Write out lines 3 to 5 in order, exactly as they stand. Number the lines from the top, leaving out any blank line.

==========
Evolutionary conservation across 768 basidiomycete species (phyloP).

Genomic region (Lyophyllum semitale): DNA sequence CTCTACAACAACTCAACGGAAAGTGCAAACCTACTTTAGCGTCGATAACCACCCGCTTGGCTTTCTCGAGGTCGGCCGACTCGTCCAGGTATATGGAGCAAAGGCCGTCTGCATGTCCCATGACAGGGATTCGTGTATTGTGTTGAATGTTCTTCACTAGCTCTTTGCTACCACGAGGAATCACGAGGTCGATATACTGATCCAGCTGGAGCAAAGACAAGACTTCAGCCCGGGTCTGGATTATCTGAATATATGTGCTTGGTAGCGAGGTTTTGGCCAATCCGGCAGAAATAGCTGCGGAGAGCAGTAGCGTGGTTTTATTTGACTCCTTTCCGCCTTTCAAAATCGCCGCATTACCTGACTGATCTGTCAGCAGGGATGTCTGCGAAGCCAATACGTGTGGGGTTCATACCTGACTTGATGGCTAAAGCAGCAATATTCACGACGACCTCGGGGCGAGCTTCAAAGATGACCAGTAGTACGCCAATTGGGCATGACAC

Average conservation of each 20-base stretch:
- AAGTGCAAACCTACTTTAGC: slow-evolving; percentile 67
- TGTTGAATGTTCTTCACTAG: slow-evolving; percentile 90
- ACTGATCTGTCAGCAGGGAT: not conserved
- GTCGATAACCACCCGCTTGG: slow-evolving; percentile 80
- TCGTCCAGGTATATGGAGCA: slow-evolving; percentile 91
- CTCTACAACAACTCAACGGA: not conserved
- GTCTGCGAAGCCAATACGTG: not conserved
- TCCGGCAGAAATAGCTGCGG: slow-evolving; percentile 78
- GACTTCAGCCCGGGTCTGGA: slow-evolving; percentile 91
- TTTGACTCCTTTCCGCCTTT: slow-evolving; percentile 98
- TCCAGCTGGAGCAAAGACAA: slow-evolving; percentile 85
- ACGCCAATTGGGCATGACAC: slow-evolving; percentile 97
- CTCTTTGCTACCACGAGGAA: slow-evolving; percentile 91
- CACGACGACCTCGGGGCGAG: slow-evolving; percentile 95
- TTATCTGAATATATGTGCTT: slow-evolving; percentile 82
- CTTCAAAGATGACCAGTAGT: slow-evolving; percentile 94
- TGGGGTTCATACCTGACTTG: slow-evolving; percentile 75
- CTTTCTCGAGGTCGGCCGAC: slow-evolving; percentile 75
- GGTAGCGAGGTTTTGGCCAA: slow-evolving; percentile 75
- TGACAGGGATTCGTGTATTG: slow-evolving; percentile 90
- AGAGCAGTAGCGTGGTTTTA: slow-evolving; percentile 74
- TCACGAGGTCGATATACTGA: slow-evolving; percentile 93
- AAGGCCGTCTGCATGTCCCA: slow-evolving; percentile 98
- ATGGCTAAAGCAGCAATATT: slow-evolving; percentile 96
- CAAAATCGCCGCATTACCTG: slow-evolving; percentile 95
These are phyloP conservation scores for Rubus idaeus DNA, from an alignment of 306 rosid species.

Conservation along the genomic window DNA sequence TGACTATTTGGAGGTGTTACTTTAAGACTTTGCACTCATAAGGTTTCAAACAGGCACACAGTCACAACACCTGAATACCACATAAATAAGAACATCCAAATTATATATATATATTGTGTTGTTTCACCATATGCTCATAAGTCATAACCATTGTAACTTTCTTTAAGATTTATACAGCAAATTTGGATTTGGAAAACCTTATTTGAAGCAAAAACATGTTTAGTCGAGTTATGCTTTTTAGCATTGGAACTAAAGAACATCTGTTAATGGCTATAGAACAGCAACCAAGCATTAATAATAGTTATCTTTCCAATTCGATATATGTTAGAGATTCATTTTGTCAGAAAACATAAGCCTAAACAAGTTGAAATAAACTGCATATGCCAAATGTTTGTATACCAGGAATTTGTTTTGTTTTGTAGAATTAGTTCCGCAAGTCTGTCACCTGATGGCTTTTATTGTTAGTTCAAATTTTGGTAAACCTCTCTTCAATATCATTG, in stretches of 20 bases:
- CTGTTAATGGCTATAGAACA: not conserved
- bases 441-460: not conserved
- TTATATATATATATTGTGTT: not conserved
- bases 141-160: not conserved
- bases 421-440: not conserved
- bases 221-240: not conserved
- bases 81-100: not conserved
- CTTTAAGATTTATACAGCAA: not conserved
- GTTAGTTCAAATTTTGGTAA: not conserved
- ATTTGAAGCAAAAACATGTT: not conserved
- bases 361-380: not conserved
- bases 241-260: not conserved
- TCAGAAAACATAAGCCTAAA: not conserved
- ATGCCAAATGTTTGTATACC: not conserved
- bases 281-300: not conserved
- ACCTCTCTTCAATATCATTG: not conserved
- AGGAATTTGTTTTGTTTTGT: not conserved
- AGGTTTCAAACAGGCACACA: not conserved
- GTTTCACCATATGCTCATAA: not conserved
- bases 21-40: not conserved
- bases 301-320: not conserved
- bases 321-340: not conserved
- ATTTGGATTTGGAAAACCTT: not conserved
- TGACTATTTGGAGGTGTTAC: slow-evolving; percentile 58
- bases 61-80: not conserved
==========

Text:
Average conservation of each 20-base stretch:
- AAGTGCAAACCTACTTTAGC: slow-evolving; percentile 67
- TGTTGAATGTTCTTCACTAG: slow-evolving; percentile 90